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    Many factors in laceration repair coding; how to code for suture removal

    Q: How do I code for laceration repair?


    Renee Stantz
    A: Answering a few questions will help you code correctly for laceration repairs (such as staples, sutures, or similar closure materials):

    • Was the repair limited to epidermis, dermis, and subcutaneous tissue, or did you need to probe more deeply?

    Use simple repair codes (12001–12021) for superficial wounds (epidermis and dermis) that need only a single-layer closure. If the provider fixed a deeper layer of subcutaneous tissue or superficial fascia, however, then assign intermediate repair codes (12031–12057). Remember that these codes do not include repairs to muscles. Such cases usually are referred to surgical specialists.

    • Where on the patient's body was the repair made?

    The codes within the simple and intermediate categories are further characterized by location of the injury. For instance, 12001–12007 refer to simple repairs on the scalp, neck, axillae, external genitalia, trunk, and/or extremities. Codes 12051–12057 describe intermediate repairs of wounds specifically to the face, ears, eyelids, nose, lips, and/or mucous membranes.

    • How long is the injury that was repaired?

    Once you've identified whether the repair is simple or intermediate and what part of the body was injured, note the length of the wound. Providers often forget to outline this detail in their reports.

    • How many wounds were repaired?

    You can code for all of them. When the patient has multiple lacerations of the same repair complexity on the same body part, coding is easy: You simply add the lengths of each wound together and choose the matching code.

    For example, if a patient had a 5-cm cut near his left ankle and a 9-cm cut on his left calf, for a total of 14 cm, then use code 12005 (12.6 cm to 20.0 cm) for a simple repair and code 12035 for an intermediate repair.

    Do not add up lengths from different anatomic sites (for instance, face and extremities). Bill each site individually, totaling repair lengths only within sites.

    Q: How do I code for suture removal?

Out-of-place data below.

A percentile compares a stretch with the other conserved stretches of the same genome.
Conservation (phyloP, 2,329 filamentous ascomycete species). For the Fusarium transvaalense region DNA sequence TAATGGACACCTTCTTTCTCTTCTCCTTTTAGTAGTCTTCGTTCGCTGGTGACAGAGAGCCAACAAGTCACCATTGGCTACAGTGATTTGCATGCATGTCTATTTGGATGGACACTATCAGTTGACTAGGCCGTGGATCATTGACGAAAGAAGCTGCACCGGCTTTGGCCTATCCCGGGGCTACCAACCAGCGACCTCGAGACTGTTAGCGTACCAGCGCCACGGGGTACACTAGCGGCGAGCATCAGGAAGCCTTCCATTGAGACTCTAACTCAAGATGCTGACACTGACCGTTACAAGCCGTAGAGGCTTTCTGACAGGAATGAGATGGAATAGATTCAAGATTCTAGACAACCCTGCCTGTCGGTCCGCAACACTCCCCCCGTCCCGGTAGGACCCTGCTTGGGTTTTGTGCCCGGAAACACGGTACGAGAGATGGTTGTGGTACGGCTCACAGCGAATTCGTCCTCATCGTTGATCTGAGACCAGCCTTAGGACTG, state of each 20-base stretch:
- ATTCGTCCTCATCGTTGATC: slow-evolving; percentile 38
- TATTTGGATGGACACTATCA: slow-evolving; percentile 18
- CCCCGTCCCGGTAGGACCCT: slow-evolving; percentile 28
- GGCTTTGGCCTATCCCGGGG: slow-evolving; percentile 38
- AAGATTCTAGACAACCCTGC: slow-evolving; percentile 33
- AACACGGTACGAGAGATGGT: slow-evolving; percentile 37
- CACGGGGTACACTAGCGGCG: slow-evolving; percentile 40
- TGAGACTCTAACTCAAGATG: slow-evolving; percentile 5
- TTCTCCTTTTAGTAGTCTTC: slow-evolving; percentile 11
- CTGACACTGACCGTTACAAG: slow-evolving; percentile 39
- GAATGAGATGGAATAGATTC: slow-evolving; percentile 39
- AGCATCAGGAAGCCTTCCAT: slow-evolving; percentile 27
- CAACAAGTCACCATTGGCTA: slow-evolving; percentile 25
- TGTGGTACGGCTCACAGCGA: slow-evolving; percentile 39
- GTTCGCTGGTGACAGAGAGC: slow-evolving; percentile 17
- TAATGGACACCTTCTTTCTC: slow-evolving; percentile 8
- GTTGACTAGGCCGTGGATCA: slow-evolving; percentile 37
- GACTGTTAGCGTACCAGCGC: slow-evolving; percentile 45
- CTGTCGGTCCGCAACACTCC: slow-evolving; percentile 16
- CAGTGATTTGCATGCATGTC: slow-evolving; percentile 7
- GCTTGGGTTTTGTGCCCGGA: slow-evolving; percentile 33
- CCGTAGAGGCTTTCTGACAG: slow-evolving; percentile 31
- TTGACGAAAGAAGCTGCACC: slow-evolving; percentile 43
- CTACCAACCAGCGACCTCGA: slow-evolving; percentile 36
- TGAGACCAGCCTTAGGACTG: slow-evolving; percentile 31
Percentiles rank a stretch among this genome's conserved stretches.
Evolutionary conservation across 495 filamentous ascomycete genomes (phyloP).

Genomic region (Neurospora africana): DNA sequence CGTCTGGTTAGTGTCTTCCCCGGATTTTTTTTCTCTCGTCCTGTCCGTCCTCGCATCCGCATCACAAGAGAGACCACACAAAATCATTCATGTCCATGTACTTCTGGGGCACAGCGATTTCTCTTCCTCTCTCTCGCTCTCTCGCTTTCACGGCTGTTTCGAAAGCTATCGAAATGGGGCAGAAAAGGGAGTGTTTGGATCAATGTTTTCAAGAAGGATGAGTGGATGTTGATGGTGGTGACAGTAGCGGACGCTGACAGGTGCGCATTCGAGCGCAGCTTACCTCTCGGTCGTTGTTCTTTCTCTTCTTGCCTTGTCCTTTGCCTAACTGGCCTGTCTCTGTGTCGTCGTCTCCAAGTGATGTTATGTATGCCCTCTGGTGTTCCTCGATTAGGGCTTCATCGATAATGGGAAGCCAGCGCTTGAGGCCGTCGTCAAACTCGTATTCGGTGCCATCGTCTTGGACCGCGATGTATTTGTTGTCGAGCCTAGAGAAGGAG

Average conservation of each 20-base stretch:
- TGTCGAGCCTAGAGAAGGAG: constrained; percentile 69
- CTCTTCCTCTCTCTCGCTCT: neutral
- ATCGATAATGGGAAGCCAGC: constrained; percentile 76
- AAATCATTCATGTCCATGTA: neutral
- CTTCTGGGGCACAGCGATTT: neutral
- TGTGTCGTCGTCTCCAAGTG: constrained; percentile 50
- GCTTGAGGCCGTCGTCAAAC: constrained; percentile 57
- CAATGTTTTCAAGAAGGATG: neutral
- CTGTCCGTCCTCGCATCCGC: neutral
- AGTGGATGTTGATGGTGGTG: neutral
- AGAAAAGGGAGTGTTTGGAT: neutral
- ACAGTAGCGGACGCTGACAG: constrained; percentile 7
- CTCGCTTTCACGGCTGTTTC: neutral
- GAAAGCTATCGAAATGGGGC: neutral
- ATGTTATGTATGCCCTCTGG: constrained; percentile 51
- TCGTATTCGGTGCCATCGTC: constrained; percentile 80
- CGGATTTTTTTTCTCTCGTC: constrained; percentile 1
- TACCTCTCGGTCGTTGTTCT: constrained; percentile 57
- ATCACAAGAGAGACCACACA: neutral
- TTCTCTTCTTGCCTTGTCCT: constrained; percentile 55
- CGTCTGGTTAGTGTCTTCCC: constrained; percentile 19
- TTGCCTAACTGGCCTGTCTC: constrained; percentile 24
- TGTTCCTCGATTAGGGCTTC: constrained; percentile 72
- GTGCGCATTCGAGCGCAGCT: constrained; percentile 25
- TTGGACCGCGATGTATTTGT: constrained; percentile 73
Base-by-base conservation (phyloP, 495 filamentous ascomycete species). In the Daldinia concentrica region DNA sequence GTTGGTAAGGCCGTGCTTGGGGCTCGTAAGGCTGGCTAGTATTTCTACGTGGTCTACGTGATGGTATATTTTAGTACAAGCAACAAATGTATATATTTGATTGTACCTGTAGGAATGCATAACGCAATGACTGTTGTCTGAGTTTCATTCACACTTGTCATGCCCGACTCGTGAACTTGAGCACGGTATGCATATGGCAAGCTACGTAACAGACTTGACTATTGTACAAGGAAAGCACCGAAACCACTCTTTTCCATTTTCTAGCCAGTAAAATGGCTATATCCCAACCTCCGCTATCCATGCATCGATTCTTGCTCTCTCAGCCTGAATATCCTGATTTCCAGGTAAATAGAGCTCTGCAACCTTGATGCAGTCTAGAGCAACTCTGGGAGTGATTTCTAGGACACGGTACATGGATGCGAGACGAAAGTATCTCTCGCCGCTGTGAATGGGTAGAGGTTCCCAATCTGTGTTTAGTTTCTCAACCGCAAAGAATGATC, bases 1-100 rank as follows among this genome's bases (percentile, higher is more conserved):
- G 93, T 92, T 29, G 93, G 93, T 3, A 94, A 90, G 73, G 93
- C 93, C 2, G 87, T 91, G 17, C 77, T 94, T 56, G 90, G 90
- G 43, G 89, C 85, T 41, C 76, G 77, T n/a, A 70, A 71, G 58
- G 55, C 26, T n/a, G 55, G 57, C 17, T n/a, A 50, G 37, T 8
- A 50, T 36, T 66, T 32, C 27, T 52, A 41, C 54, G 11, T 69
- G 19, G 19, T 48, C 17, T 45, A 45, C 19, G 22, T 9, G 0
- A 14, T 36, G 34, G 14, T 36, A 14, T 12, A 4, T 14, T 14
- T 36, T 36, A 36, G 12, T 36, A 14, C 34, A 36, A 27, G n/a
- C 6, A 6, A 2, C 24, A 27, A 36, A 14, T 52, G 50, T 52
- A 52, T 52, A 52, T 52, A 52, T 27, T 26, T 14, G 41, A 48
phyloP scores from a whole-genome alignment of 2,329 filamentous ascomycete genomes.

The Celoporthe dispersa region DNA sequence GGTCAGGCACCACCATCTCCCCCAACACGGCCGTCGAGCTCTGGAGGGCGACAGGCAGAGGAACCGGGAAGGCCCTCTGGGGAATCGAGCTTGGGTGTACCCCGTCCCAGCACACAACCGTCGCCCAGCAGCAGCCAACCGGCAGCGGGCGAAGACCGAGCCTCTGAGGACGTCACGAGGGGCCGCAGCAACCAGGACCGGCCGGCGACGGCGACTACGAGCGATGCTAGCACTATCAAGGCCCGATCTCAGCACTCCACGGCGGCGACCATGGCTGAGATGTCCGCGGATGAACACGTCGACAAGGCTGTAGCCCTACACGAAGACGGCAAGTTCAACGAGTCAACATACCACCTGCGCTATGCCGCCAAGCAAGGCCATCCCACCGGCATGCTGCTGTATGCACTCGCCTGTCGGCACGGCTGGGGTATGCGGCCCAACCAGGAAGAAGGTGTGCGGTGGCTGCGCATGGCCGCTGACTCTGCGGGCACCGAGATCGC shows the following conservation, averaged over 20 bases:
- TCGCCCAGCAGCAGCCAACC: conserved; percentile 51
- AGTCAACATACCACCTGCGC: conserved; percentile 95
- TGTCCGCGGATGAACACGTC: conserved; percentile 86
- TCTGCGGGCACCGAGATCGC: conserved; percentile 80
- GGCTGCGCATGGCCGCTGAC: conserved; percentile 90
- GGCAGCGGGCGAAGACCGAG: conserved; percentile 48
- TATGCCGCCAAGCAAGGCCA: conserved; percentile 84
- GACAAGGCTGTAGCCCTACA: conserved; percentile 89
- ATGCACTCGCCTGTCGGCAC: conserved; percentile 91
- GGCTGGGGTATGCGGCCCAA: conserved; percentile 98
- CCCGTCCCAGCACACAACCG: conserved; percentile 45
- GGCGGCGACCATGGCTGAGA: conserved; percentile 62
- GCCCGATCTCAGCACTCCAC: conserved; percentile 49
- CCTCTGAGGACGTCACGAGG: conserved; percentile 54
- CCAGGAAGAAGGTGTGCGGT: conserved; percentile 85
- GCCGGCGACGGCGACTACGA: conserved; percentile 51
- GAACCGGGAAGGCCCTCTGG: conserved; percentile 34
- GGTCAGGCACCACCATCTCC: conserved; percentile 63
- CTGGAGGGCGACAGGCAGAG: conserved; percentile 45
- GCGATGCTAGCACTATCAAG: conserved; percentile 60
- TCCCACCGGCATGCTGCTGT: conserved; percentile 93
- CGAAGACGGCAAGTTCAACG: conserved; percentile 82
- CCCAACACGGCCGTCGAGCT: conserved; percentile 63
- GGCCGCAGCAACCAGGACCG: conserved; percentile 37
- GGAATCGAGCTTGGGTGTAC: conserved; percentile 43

A: If a provider has placed sutures for a patient and the patient returns to the same provider for the suture removal, then the visit for the suture removal cannot be charged, because the removal is included in the initial laceration repair code.

    If a different provider placed the sutures and the patient comes to your office for the removal, however, then an office visit evaluation and management (E/M) code can be billed.

    The reasoning behind this determination is that, according to the American Medical Association: "There is not a separate code that describes removal of sutures when the removal is not performed under anesthesia. If the physician who removed the sutures did not place the sutures, then the suture removal would be considered part of [E/M]. Removal of sutures by the physician who originally placed them is not separately reportable."

    If a provider places sutures initially, more will be paid for than just the laceration repair in most cases, because more is performed. For example, when a patient presents with a head laceration, an E/M would be charged with a diagnosis of head injury and modifier 25. A laceration repair code would be charged with the laceration diagnosis, making up for the no-charge follow-up visit.

    Current Procedural Terminology lists 99211 as the code for removal of uncomplicated facial sutures in the appendix of clinical examples. The code 99213 is given as the example for removal of sutures in the hand. Your best guide for choosing a level is the same criteria you use otherwise: the work performed. Be sure to include documentation of healing or lack of healing as well as infection or lack of infection.

    For ICD-9 billing, use V58.32, encounter for removal of sutures. If a problem is associated with the removal, however, then use a complication code (such as 998.59, postoperative infection).








    The author is a compliance manager for Baptist Medical Associates in Louisville, Kentucky. Do you have a primary care-related coding question for our experts? Send it to
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